Login| Sign Up| Help| Contact|

Patent Searching and Data


Title:
ANTENNA SYSTEM HAVING A SET OF INVERTED-F ANTENNA ELEMENTS
Document Type and Number:
WIPO Patent Application WO/2017/142966
Kind Code:
A1
Abstract:
Antenna system (100) includes a ground structure (102) and a set (106) of inverted-F antenna (IFA) elements (108) that are configured to be fed by a feed network (104). Each of the IFA elements has an arm (112) that is spaced apart from the ground structure by a designated height and extends along the ground structure for at least a portion of the arm. Each of the IFA elements has a shorting stub (114) that is coupled to the arm and to the ground structure. The antenna system may be configured for wideband or multiband operation.

Inventors:
FASENFEST, Kathleen (35199 Garcia Street, Union City, CA, 94587, US)
NGUYEN, Dao, Dinh (3783 Kauai Drive, San Jose, CA, 95111, US)
Application Number:
US2017/018000
Publication Date:
August 24, 2017
Filing Date:
February 15, 2017
Export Citation:
Click for automatic bibliography generation   Help
Assignee:
TE CONNECTIVITY CORPORATION (1050 Westlakes Drive, Berwyn, PA, 19312, US)
International Classes:
H01Q9/04; H01Q11/10
Domestic Patent References:
WO2009014990A12009-01-29
Foreign References:
US20170040702A12017-02-09
EP1094542A22001-04-25
US6292144B12001-09-18
US5926150A1999-07-20
US2981951A1961-04-25
Other References:
None
Attorney, Agent or Firm:
GERSTNER, Marguerite, E. (TE Connectivity Corporation, C/o The Whitaker LLC4550 Linden Hill Road, Suite 14, Wilmington DE, 19808, US)
Download PDF:
Claims:
What is claimed is:

1. An antenna system (100) comprising: a ground structure (102); a transmission line (104) having first and second conductors (121, 122); and a set (106) of inverted-F antenna (IFA) elements (108) having different respective resonant frequencies, each of the IFA elements (108) having an arm (112) that is spaced apart from the ground structure (102) by a designated height (126) and extends along the ground structure (102) for at least a portion of the arm (112), each of the IFA elements (108) having a shorting stub (114) that is connected or coupled to the arm (112) and to the ground structure (102), the set (106) of IFA elements (108) configured to be fed by the transmission line (104) such that adjacent IFA elements (108) are fed by different conductors of the transmission line (104).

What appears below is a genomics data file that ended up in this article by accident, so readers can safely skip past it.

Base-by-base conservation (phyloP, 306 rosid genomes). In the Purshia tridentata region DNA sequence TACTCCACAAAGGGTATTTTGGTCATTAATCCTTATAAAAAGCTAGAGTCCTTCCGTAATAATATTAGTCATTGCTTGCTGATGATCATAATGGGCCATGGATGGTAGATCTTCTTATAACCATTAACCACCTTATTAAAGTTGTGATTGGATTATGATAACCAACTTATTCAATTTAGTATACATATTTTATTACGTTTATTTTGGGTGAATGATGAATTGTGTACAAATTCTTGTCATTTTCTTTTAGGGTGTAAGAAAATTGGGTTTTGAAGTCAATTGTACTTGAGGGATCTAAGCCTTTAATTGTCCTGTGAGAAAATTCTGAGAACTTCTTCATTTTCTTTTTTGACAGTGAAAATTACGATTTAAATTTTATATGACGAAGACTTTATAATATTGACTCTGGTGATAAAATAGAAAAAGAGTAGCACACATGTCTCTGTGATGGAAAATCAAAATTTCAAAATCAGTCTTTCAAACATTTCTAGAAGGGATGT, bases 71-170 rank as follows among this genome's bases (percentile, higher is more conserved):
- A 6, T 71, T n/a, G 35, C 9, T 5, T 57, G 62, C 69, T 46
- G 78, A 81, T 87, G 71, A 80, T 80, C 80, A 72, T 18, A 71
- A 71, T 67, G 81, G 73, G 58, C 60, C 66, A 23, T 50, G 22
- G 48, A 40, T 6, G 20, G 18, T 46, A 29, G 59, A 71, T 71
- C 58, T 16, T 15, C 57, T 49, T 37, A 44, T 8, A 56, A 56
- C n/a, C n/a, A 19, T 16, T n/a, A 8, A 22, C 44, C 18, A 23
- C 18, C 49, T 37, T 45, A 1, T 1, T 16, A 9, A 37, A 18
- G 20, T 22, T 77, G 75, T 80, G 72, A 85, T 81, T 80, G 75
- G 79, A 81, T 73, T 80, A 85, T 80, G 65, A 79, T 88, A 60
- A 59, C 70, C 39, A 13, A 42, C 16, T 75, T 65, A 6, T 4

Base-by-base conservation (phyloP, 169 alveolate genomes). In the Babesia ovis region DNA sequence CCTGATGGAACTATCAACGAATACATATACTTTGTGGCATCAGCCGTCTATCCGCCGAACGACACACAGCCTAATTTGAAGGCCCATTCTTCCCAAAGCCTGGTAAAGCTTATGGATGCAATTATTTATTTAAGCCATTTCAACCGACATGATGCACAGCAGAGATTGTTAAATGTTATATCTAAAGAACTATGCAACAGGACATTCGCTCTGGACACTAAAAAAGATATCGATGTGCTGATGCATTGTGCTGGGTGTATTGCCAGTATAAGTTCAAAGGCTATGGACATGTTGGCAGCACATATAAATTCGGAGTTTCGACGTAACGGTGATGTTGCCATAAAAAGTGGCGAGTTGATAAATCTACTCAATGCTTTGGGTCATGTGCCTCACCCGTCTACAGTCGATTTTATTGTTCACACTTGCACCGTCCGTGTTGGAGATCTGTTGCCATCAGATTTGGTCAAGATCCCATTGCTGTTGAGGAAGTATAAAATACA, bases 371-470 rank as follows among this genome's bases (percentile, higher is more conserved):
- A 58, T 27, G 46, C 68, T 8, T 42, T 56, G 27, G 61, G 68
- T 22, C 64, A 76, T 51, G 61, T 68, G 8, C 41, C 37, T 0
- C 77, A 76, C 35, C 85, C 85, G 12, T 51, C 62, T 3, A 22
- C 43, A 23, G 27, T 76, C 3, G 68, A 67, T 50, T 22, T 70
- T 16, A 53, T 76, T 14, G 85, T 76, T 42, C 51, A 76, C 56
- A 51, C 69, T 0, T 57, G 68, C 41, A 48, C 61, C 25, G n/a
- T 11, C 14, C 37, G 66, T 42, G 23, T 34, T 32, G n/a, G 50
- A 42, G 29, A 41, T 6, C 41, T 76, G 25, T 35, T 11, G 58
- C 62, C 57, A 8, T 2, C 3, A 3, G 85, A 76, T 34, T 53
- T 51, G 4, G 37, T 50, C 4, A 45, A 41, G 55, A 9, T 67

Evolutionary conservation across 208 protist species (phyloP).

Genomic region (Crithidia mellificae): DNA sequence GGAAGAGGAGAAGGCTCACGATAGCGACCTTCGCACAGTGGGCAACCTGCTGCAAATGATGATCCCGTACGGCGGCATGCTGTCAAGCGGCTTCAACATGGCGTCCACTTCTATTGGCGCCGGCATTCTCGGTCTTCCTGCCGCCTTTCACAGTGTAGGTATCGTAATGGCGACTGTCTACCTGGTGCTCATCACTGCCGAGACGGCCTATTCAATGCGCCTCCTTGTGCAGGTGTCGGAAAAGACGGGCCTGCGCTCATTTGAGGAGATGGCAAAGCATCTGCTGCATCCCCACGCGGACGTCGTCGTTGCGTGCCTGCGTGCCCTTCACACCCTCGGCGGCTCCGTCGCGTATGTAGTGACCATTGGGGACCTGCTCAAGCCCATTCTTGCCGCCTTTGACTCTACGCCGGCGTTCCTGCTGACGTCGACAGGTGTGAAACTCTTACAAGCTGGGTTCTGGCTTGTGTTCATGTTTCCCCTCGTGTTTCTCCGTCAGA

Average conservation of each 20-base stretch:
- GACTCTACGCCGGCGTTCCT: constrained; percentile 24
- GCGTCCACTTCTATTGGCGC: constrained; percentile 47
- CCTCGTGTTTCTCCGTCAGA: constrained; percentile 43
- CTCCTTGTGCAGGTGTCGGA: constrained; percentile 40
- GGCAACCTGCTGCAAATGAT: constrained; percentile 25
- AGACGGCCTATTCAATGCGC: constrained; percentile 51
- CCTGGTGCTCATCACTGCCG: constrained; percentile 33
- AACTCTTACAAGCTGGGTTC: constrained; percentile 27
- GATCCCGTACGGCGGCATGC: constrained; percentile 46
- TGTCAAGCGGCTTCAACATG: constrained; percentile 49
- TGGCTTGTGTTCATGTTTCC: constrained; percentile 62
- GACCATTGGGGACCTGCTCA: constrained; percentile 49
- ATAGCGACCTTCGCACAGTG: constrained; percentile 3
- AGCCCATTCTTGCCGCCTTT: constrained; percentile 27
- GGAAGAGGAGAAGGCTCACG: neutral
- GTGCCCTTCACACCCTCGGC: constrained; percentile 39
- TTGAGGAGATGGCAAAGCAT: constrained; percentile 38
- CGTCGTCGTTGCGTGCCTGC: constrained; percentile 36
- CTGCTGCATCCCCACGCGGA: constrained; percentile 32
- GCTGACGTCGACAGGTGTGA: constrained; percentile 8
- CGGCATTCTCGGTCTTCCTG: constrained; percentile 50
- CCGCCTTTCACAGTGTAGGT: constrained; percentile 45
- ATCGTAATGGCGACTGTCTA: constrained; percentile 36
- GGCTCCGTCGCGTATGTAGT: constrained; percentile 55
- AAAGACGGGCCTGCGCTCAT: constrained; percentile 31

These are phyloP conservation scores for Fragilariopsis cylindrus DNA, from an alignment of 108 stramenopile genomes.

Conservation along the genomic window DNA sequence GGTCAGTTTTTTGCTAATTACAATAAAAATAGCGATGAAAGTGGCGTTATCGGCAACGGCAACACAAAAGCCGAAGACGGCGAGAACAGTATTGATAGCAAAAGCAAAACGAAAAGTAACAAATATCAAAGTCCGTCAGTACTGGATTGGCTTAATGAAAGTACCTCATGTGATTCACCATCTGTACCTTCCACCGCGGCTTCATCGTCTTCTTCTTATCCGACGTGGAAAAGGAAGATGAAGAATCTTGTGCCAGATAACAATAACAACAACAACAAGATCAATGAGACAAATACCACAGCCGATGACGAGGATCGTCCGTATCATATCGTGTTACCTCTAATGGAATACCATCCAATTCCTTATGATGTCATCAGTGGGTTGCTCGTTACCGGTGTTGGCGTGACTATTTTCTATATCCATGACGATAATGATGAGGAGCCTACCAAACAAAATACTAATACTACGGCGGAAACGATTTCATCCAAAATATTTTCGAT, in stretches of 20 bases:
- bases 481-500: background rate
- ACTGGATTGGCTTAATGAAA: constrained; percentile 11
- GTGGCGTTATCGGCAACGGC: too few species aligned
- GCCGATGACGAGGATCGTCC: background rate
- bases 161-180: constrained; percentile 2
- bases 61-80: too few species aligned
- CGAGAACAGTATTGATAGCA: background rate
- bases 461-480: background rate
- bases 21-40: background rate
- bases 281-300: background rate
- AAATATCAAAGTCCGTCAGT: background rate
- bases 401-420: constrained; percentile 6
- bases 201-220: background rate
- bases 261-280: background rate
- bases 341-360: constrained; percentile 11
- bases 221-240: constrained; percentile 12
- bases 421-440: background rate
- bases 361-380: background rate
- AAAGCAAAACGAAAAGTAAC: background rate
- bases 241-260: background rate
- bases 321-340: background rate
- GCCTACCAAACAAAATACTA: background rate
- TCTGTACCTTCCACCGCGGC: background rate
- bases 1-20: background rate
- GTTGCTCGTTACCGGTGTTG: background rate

2. The antenna system (100) of claim 1, wherein the respective resonant frequencies form a log-periodic progression of frequencies for wideband operation.

3. The antenna system (100) of claim 1, wherein the respective resonant frequencies are configured for multi-band operation.

4. The antenna system (100) of claim 1, wherein the first and second conductors (121, 122) form a twin-line feed, the IFA elements (108) including first, second, and third IFA elements (108) that are alternatingly fed by the first and second conductors (121, 122), preferably wherein the arms (112) of the IFA elements (108) extend parallel or antiparallel to one another.

5. The antenna system (100) of claim 4, further comprising intermediate conductors (118) that are directly connected to and extend away from the first conductor or the second conductor, the intermediate conductors (118) being electrically coupled to corresponding arms (112) of the IFA elements (108).